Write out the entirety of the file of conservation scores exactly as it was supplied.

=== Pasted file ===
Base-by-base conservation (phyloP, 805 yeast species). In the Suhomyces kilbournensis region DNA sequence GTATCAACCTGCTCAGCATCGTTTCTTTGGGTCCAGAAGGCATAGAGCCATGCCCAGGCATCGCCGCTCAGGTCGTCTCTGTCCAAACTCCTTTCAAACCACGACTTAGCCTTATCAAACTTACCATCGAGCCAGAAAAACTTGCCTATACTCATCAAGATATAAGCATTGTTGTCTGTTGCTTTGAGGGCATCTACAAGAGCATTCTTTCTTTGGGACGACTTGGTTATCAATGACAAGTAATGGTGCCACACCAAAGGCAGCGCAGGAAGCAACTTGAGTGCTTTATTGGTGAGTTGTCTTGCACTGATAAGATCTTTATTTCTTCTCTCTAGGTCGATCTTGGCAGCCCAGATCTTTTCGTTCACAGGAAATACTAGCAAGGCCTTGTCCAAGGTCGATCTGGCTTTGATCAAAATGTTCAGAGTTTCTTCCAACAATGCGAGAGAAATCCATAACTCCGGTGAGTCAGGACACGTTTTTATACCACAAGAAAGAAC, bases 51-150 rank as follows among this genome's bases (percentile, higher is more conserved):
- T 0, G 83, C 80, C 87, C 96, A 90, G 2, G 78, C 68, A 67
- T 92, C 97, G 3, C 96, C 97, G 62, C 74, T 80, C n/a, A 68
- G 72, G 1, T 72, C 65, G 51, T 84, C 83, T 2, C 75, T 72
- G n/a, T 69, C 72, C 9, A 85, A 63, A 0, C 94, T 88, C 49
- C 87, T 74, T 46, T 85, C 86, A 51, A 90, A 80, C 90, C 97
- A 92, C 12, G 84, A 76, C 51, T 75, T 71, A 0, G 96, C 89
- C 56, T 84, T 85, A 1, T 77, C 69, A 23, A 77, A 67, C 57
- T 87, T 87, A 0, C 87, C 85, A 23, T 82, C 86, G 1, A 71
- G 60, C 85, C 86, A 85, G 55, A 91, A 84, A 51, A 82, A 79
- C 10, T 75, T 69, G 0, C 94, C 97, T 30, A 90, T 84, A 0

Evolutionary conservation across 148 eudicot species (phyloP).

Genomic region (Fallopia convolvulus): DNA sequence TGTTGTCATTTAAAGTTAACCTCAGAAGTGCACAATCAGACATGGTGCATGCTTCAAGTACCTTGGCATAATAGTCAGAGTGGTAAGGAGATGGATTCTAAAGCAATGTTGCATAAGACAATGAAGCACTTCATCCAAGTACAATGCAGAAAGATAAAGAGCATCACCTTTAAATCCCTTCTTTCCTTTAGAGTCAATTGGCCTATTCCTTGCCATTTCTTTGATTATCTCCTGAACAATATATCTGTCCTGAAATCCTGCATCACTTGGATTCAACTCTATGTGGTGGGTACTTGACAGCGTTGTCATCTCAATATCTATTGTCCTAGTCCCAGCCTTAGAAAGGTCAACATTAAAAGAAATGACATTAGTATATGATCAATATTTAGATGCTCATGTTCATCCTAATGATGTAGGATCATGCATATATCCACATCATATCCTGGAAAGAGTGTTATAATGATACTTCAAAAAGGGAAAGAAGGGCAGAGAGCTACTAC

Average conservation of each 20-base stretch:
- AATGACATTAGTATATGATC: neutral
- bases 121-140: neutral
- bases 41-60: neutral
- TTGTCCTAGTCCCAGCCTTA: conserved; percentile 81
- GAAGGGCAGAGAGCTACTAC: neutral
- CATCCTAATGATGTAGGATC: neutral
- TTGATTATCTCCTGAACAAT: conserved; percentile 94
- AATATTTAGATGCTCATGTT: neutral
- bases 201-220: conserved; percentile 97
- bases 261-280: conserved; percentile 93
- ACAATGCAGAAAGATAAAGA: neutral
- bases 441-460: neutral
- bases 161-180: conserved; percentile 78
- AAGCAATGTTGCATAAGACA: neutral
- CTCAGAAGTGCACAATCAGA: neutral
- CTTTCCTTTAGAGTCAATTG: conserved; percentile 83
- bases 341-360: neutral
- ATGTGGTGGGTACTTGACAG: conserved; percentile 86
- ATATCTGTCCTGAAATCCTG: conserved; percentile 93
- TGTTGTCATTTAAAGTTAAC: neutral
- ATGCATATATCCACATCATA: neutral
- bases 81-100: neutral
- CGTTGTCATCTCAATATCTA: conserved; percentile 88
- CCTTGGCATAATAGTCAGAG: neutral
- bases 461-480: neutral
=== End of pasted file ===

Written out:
Base-by-base conservation (phyloP, 805 yeast species). In the Suhomyces kilbournensis region DNA sequence GTATCAACCTGCTCAGCATCGTTTCTTTGGGTCCAGAAGGCATAGAGCCATGCCCAGGCATCGCCGCTCAGGTCGTCTCTGTCCAAACTCCTTTCAAACCACGACTTAGCCTTATCAAACTTACCATCGAGCCAGAAAAACTTGCCTATACTCATCAAGATATAAGCATTGTTGTCTGTTGCTTTGAGGGCATCTACAAGAGCATTCTTTCTTTGGGACGACTTGGTTATCAATGACAAGTAATGGTGCCACACCAAAGGCAGCGCAGGAAGCAACTTGAGTGCTTTATTGGTGAGTTGTCTTGCACTGATAAGATCTTTATTTCTTCTCTCTAGGTCGATCTTGGCAGCCCAGATCTTTTCGTTCACAGGAAATACTAGCAAGGCCTTGTCCAAGGTCGATCTGGCTTTGATCAAAATGTTCAGAGTTTCTTCCAACAATGCGAGAGAAATCCATAACTCCGGTGAGTCAGGACACGTTTTTATACCACAAGAAAGAAC, bases 51-150 rank as follows among this genome's bases (percentile, higher is more conserved):
- T 0, G 83, C 80, C 87, C 96, A 90, G 2, G 78, C 68, A 67
- T 92, C 97, G 3, C 96, C 97, G 62, C 74, T 80, C n/a, A 68
- G 72, G 1, T 72, C 65, G 51, T 84, C 83, T 2, C 75, T 72
- G n/a, T 69, C 72, C 9, A 85, A 63, A 0, C 94, T 88, C 49
- C 87, T 74, T 46, T 85, C 86, A 51, A 90, A 80, C 90, C 97
- A 92, C 12, G 84, A 76, C 51, T 75, T 71, A 0, G 96, C 89
- C 56, T 84, T 85, A 1, T 77, C 69, A 23, A 77, A 67, C 57
- T 87, T 87, A 0, C 87, C 85, A 23, T 82, C 86, G 1, A 71
- G 60, C 85, C 86, A 85, G 55, A 91, A 84, A 51, A 82, A 79
- C 10, T 75, T 69, G 0, C 94, C 97, T 30, A 90, T 84, A 0

Evolutionary conservation across 148 eudicot species (phyloP).

Genomic region (Fallopia convolvulus): DNA sequence TGTTGTCATTTAAAGTTAACCTCAGAAGTGCACAATCAGACATGGTGCATGCTTCAAGTACCTTGGCATAATAGTCAGAGTGGTAAGGAGATGGATTCTAAAGCAATGTTGCATAAGACAATGAAGCACTTCATCCAAGTACAATGCAGAAAGATAAAGAGCATCACCTTTAAATCCCTTCTTTCCTTTAGAGTCAATTGGCCTATTCCTTGCCATTTCTTTGATTATCTCCTGAACAATATATCTGTCCTGAAATCCTGCATCACTTGGATTCAACTCTATGTGGTGGGTACTTGACAGCGTTGTCATCTCAATATCTATTGTCCTAGTCCCAGCCTTAGAAAGGTCAACATTAAAAGAAATGACATTAGTATATGATCAATATTTAGATGCTCATGTTCATCCTAATGATGTAGGATCATGCATATATCCACATCATATCCTGGAAAGAGTGTTATAATGATACTTCAAAAAGGGAAAGAAGGGCAGAGAGCTACTAC

Average conservation of each 20-base stretch:
- AATGACATTAGTATATGATC: neutral
- bases 121-140: neutral
- bases 41-60: neutral
- TTGTCCTAGTCCCAGCCTTA: conserved; percentile 81
- GAAGGGCAGAGAGCTACTAC: neutral
- CATCCTAATGATGTAGGATC: neutral
- TTGATTATCTCCTGAACAAT: conserved; percentile 94
- AATATTTAGATGCTCATGTT: neutral
- bases 201-220: conserved; percentile 97
- bases 261-280: conserved; percentile 93
- ACAATGCAGAAAGATAAAGA: neutral
- bases 441-460: neutral
- bases 161-180: conserved; percentile 78
- AAGCAATGTTGCATAAGACA: neutral
- CTCAGAAGTGCACAATCAGA: neutral
- CTTTCCTTTAGAGTCAATTG: conserved; percentile 83
- bases 341-360: neutral
- ATGTGGTGGGTACTTGACAG: conserved; percentile 86
- ATATCTGTCCTGAAATCCTG: conserved; percentile 93
- TGTTGTCATTTAAAGTTAAC: neutral
- ATGCATATATCCACATCATA: neutral
- bases 81-100: neutral
- CGTTGTCATCTCAATATCTA: conserved; percentile 88
- CCTTGGCATAATAGTCAGAG: neutral
- bases 461-480: neutral